On Thursday afternoon, on Day 2 of the Council of Graduate School's annual meeting here, Michael F. Bérubé was scheduled to give a plenary address titled "The Future of Graduate Education in the Humanities."
"There is no way to talk about the future of graduate education in the humanities without talking about everything else involved in the study of the humanities," he told a rapt audience of about 700 graduate deans, most of whom were not from humanities fields.
The theme of this year's meeting, which continues through Saturday, is "Creativity and Innovation in Graduate Education." Debra W. Stewart, the council's president, said that over the next few days deans will be discussing various aspects of graduate education—what's taught in programs, how students experience graduate school and finance their education, and ways institutions can do a better of job of tracking career outcomes.
That the humanities are in crisis is not a surprise to the deans attending the meeting, Ms. Stewart said. Mr. Bérubé was invited to speak because "he will give them a much deeper perspective of the core issues that will challenge us in the humanities today, that will help deans be more effective when they return to their campuses."
In his sobering one-hour presentation, Mr. Bérubé laid out longstanding institutional problems, gave an overview of graduate-student activism in the 1990s, and summarized past attempts to reform how programs train students for careers. He then left it up to the attendees to decide how they would apply that information to graduate programs on their campuses.
Some deans here said they expected a provocative speech. But in an interview before his talk, Mr. Bérubé, a literature professor at Pennsylvania State University who is president of the Modern Language Association and is known as an outspoken advocate for the humanities, adjunct professors, and graduate students, said, "I'm not here to push buttons. I have no polemical ax to grind."
His goal, he said, was to get deans to think about the goal of graduate studies in the humanities, to ask that graduate students be given adequate financial support so they can finish their degrees more quickly, and to make sure viable careers await new degree holders.
'A Seamless Garment of Crisis'
Mr. Bérubé opened his remarks by saying that every aspect of graduate education in the humanities is in crisis, from the details of the curriculum to the broadest questions about its purpose. "It is like a seamless garment of crisis, in which, if you pull on any one thread, the entire thing unravels. It is therefore exceptionally difficult to address any one aspect of graduate education in isolation," he said.
Among the problems he cited were high attrition rates among graduate students, the many years it takes students to get their degrees, the need to revise the content of graduate courses so that students are prepared for jobs outside of academe, whether alternative forms should replace the traditional dissertation, and if some programs should be reduced in size or eliminated altogether.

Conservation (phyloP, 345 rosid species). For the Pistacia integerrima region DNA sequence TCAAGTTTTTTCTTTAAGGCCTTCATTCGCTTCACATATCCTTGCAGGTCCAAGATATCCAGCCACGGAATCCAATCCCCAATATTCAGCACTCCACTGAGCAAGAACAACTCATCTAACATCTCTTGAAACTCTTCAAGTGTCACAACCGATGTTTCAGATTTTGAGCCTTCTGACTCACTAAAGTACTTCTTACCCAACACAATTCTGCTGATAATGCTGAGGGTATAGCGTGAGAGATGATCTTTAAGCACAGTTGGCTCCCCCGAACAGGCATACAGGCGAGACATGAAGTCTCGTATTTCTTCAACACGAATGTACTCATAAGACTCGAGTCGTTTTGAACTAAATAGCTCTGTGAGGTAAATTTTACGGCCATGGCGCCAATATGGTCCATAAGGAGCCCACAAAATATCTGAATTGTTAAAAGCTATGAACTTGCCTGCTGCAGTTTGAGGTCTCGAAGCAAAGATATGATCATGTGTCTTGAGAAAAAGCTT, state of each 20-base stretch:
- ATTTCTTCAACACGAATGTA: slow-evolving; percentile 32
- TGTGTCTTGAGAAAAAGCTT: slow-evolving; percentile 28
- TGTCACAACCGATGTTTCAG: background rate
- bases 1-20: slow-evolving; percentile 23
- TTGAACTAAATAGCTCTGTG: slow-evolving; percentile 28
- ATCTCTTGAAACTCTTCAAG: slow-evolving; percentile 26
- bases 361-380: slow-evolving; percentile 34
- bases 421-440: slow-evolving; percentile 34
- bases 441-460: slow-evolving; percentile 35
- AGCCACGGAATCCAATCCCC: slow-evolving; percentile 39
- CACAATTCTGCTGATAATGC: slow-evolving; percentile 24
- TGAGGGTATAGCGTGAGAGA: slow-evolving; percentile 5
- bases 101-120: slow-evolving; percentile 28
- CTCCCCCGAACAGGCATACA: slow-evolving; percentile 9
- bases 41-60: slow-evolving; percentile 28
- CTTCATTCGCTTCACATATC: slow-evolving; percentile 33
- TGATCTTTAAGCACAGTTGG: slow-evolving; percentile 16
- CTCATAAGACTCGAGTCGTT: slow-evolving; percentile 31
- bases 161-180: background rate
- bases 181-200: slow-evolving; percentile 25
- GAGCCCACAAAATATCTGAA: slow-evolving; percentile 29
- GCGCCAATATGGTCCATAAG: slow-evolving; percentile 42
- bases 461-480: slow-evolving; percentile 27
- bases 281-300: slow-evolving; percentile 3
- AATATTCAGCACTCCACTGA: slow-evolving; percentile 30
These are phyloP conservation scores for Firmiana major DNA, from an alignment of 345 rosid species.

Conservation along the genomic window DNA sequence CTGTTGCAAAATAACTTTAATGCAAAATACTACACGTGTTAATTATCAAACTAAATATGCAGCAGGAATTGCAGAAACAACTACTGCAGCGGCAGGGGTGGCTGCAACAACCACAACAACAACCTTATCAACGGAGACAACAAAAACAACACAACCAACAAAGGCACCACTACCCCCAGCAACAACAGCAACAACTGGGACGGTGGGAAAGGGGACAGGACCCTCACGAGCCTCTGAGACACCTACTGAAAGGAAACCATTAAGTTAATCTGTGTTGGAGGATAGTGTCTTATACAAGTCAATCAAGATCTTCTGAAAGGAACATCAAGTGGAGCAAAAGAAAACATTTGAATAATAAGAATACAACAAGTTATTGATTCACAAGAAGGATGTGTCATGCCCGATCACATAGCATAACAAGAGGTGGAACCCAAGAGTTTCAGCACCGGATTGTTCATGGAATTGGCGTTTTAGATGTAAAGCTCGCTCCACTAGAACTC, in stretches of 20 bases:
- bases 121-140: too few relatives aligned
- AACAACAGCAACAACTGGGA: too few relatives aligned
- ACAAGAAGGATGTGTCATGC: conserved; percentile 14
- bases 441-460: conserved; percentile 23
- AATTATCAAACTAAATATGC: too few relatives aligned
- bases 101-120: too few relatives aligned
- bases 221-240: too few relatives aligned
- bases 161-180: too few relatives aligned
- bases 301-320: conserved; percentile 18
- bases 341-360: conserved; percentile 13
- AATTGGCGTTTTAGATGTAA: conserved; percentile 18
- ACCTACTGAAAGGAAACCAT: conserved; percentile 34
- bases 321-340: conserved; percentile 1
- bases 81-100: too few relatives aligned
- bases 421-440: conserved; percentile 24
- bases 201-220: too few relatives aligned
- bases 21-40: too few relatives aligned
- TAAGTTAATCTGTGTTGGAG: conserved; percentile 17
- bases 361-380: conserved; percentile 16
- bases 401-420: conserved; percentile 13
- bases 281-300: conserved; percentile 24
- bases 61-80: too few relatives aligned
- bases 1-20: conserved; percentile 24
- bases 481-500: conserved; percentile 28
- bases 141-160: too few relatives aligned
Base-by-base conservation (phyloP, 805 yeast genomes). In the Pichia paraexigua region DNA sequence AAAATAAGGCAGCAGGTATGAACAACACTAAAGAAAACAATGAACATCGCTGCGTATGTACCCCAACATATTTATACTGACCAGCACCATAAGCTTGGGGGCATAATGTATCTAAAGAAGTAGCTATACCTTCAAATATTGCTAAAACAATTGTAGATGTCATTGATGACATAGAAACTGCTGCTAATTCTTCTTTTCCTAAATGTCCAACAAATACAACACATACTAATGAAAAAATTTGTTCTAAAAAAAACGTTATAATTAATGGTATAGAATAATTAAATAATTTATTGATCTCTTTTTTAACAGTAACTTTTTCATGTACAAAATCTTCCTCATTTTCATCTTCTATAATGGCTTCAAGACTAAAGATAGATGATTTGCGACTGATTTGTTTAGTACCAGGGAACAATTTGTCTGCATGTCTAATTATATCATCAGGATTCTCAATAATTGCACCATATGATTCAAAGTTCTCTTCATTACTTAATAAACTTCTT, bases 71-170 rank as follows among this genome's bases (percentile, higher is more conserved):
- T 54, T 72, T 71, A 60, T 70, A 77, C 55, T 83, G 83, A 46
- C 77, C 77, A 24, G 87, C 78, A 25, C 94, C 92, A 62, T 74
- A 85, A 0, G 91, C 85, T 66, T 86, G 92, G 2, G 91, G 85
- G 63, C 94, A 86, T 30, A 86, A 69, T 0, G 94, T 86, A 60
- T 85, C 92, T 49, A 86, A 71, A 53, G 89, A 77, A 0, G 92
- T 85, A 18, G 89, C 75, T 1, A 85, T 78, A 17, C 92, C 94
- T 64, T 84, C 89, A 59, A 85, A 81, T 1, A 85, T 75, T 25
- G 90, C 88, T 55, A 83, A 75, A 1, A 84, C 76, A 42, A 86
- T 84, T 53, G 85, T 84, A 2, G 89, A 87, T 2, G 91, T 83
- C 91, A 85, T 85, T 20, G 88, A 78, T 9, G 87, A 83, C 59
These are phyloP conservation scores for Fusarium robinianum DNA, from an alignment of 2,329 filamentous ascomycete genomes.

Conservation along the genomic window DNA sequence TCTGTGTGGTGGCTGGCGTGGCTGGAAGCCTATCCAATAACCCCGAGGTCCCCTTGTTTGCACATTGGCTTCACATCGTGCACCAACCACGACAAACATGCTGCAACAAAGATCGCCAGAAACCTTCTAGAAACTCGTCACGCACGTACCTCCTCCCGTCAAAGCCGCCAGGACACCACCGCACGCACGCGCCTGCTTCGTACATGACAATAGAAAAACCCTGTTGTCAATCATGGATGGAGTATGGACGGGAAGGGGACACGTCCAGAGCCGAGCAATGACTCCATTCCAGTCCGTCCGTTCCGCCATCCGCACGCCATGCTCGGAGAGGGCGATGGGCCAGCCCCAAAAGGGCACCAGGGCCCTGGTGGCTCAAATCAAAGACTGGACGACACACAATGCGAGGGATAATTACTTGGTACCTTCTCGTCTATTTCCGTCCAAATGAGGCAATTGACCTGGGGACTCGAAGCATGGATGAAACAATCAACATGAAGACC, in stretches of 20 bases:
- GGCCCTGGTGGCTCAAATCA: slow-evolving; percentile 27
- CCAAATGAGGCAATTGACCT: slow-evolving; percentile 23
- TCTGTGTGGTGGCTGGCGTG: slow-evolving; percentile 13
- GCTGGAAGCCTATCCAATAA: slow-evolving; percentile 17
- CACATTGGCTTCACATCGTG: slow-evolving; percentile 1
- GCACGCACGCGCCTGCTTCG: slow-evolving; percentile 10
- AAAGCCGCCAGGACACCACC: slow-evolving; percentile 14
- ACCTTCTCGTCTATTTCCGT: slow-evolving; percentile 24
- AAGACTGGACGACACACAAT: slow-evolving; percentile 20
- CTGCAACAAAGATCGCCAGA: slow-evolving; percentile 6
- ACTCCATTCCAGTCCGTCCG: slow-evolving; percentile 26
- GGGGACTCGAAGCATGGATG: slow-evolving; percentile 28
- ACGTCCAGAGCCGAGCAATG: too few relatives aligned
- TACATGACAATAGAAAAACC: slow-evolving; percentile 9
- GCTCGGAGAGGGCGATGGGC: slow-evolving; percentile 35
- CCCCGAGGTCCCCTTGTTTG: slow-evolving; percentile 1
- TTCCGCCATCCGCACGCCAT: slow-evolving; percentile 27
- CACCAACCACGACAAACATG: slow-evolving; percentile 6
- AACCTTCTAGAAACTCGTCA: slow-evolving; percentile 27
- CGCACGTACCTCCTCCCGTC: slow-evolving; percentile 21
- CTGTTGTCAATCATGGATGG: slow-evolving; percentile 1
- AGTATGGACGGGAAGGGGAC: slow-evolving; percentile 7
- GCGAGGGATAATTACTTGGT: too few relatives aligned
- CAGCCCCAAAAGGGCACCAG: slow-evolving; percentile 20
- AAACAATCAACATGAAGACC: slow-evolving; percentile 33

Mr. Bérubé also noted the glut of Ph.D.'s in the academic-job market and the 1.5 million people now employed as adjuncts, with no hope or expectation of ever getting a tenure-track position.
"For what are we training Ph.D.'s in the humanities to do, other than to take academic positions in their fields?" Mr. Bérubé asked the audience. "What does one do with a Ph.D. in philosophy or history, other than aspire to teach and conduct research in philosophy or history?"
Some deans here said that one response to the shrinking number of available tenure-track jobs has been to guide graduate students to seek jobs outside of academe. Though that approach has generated much debate in the humanities, Mr. Bérubé said that, so far, there is little sense of what viable alternatives to academic employment might be. There also appears to be a sharp disconnection between student expectations and the realities of the job market.
"One criticism is that we can't simply announce that alternative academic careers are now OK without rethinking the graduate curriculum accordingly," Mr. Bérubé said. "If indeed our programs are designed to produce teachers and researchers, perhaps we need to remake them from the ground up if we are going to see them as producing teachers and researchers and something else."
Many of the deans were surprised to hear that much of the current opposition to alternative careers has come not from faculty and deans, but from students who are nearing completion of their dissertations. Mr. Bérubé said that Ph.D. students in the humanities feel betrayed because they "have spent their 20s and perhaps their early to mid-30s in graduate programs hoping for tenure-track jobs. They have spent their youth in the lowest reaches of the tax code, and some of them have put off having families."
He also acknowledged that some frustrated job seekers have blamed the MLA for not doing more to improve the working conditions of adjunct faculty.
At the end of his talk, Mr. Bérubé left the audience with more questions to ponder: In the future, should there be two doctoral tracks, one hard-core, old-school research with a traditional dissertation, and another more like a rigorous four-year master's program? Should academic jobs be confined only to Ph.D. holders to eliminate the "overproduction" problem? Or would that produce a shortage of professors? Should doctoral candidates who stopped short of completing a dissertation be "frog-marched" back to graduate school to finish their degrees?
There's no consensus on any of those questions, Mr. Bérubé said. But one thing is clear: "When we look at the academic-job market for humanists, we can't avoid the conclusion that the value of the work we do … simply isn't valued by very many people, on campus or off."